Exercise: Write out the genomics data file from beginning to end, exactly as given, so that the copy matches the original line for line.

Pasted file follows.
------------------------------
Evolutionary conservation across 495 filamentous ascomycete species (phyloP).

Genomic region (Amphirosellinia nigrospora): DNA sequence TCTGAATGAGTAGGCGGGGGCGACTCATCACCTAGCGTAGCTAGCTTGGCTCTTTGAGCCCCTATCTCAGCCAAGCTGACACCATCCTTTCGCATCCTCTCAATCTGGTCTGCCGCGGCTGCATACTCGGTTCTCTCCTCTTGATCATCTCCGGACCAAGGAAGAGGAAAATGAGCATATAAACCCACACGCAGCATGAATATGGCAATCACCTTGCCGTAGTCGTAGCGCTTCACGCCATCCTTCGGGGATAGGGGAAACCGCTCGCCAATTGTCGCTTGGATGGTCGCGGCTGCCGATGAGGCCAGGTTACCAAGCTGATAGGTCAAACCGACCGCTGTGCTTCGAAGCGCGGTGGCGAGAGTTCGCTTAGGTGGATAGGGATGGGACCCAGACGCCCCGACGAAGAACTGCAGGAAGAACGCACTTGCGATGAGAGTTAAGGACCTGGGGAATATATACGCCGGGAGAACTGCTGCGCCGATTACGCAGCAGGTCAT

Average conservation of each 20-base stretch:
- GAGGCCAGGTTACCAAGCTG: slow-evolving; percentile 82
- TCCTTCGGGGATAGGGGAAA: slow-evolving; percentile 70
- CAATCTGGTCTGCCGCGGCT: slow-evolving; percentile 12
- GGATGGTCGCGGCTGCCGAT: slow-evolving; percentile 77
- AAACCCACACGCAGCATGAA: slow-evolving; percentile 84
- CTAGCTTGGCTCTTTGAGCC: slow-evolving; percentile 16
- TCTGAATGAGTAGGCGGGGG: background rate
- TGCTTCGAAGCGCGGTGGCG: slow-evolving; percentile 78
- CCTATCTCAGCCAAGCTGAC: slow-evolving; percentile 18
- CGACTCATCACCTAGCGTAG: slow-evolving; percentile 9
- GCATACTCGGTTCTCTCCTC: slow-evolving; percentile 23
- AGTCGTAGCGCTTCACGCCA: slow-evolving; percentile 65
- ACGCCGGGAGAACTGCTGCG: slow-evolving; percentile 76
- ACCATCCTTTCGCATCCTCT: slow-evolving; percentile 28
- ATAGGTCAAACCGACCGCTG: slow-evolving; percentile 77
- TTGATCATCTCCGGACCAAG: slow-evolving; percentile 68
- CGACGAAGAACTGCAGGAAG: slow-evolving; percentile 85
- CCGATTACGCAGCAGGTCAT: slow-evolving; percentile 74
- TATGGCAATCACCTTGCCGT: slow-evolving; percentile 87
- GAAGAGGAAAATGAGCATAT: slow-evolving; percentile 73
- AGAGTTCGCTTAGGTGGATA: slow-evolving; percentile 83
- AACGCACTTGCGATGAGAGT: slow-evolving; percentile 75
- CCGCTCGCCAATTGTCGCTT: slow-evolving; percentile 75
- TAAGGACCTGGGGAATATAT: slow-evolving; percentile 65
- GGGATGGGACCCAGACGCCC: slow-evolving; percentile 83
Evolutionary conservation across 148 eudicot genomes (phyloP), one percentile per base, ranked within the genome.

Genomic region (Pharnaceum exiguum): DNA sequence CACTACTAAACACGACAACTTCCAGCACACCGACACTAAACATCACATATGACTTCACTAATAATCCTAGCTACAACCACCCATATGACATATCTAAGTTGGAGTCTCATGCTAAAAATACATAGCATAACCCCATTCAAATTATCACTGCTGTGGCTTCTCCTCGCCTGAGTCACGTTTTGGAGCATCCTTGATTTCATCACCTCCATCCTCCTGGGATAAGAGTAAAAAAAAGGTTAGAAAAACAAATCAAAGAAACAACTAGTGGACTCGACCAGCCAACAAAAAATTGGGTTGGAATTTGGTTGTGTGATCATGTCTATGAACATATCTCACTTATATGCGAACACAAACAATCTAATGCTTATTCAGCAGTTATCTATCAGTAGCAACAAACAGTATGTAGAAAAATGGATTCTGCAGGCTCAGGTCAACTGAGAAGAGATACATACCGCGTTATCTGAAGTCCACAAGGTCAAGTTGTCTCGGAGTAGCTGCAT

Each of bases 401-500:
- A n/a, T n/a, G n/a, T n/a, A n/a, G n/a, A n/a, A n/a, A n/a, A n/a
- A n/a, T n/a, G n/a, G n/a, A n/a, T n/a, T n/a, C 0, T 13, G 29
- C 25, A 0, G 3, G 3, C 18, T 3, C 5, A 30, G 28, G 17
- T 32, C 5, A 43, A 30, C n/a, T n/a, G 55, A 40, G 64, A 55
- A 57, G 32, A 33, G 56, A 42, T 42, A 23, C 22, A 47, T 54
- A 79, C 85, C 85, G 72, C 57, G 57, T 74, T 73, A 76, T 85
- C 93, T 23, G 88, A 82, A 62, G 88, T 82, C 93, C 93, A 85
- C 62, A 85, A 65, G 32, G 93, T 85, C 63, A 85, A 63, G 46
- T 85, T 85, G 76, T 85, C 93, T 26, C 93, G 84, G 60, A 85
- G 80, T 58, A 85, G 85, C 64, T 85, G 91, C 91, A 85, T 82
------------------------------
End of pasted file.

Evolutionary conservation across 495 filamentous ascomycete species (phyloP).

Genomic region (Amphirosellinia nigrospora): DNA sequence TCTGAATGAGTAGGCGGGGGCGACTCATCACCTAGCGTAGCTAGCTTGGCTCTTTGAGCCCCTATCTCAGCCAAGCTGACACCATCCTTTCGCATCCTCTCAATCTGGTCTGCCGCGGCTGCATACTCGGTTCTCTCCTCTTGATCATCTCCGGACCAAGGAAGAGGAAAATGAGCATATAAACCCACACGCAGCATGAATATGGCAATCACCTTGCCGTAGTCGTAGCGCTTCACGCCATCCTTCGGGGATAGGGGAAACCGCTCGCCAATTGTCGCTTGGATGGTCGCGGCTGCCGATGAGGCCAGGTTACCAAGCTGATAGGTCAAACCGACCGCTGTGCTTCGAAGCGCGGTGGCGAGAGTTCGCTTAGGTGGATAGGGATGGGACCCAGACGCCCCGACGAAGAACTGCAGGAAGAACGCACTTGCGATGAGAGTTAAGGACCTGGGGAATATATACGCCGGGAGAACTGCTGCGCCGATTACGCAGCAGGTCAT

Average conservation of each 20-base stretch:
- GAGGCCAGGTTACCAAGCTG: slow-evolving; percentile 82
- TCCTTCGGGGATAGGGGAAA: slow-evolving; percentile 70
- CAATCTGGTCTGCCGCGGCT: slow-evolving; percentile 12
- GGATGGTCGCGGCTGCCGAT: slow-evolving; percentile 77
- AAACCCACACGCAGCATGAA: slow-evolving; percentile 84
- CTAGCTTGGCTCTTTGAGCC: slow-evolving; percentile 16
- TCTGAATGAGTAGGCGGGGG: background rate
- TGCTTCGAAGCGCGGTGGCG: slow-evolving; percentile 78
- CCTATCTCAGCCAAGCTGAC: slow-evolving; percentile 18
- CGACTCATCACCTAGCGTAG: slow-evolving; percentile 9
- GCATACTCGGTTCTCTCCTC: slow-evolving; percentile 23
- AGTCGTAGCGCTTCACGCCA: slow-evolving; percentile 65
- ACGCCGGGAGAACTGCTGCG: slow-evolving; percentile 76
- ACCATCCTTTCGCATCCTCT: slow-evolving; percentile 28
- ATAGGTCAAACCGACCGCTG: slow-evolving; percentile 77
- TTGATCATCTCCGGACCAAG: slow-evolving; percentile 68
- CGACGAAGAACTGCAGGAAG: slow-evolving; percentile 85
- CCGATTACGCAGCAGGTCAT: slow-evolving; percentile 74
- TATGGCAATCACCTTGCCGT: slow-evolving; percentile 87
- GAAGAGGAAAATGAGCATAT: slow-evolving; percentile 73
- AGAGTTCGCTTAGGTGGATA: slow-evolving; percentile 83
- AACGCACTTGCGATGAGAGT: slow-evolving; percentile 75
- CCGCTCGCCAATTGTCGCTT: slow-evolving; percentile 75
- TAAGGACCTGGGGAATATAT: slow-evolving; percentile 65
- GGGATGGGACCCAGACGCCC: slow-evolving; percentile 83
Evolutionary conservation across 148 eudicot genomes (phyloP), one percentile per base, ranked within the genome.

Genomic region (Pharnaceum exiguum): DNA sequence CACTACTAAACACGACAACTTCCAGCACACCGACACTAAACATCACATATGACTTCACTAATAATCCTAGCTACAACCACCCATATGACATATCTAAGTTGGAGTCTCATGCTAAAAATACATAGCATAACCCCATTCAAATTATCACTGCTGTGGCTTCTCCTCGCCTGAGTCACGTTTTGGAGCATCCTTGATTTCATCACCTCCATCCTCCTGGGATAAGAGTAAAAAAAAGGTTAGAAAAACAAATCAAAGAAACAACTAGTGGACTCGACCAGCCAACAAAAAATTGGGTTGGAATTTGGTTGTGTGATCATGTCTATGAACATATCTCACTTATATGCGAACACAAACAATCTAATGCTTATTCAGCAGTTATCTATCAGTAGCAACAAACAGTATGTAGAAAAATGGATTCTGCAGGCTCAGGTCAACTGAGAAGAGATACATACCGCGTTATCTGAAGTCCACAAGGTCAAGTTGTCTCGGAGTAGCTGCAT

Each of bases 401-500:
- A n/a, T n/a, G n/a, T n/a, A n/a, G n/a, A n/a, A n/a, A n/a, A n/a
- A n/a, T n/a, G n/a, G n/a, A n/a, T n/a, T n/a, C 0, T 13, G 29
- C 25, A 0, G 3, G 3, C 18, T 3, C 5, A 30, G 28, G 17
- T 32, C 5, A 43, A 30, C n/a, T n/a, G 55, A 40, G 64, A 55
- A 57, G 32, A 33, G 56, A 42, T 42, A 23, C 22, A 47, T 54
- A 79, C 85, C 85, G 72, C 57, G 57, T 74, T 73, A 76, T 85
- C 93, T 23, G 88, A 82, A 62, G 88, T 82, C 93, C 93, A 85
- C 62, A 85, A 65, G 32, G 93, T 85, C 63, A 85, A 63, G 46
- T 85, T 85, G 76, T 85, C 93, T 26, C 93, G 84, G 60, A 85
- G 80, T 58, A 85, G 85, C 64, T 85, G 91, C 91, A 85, T 82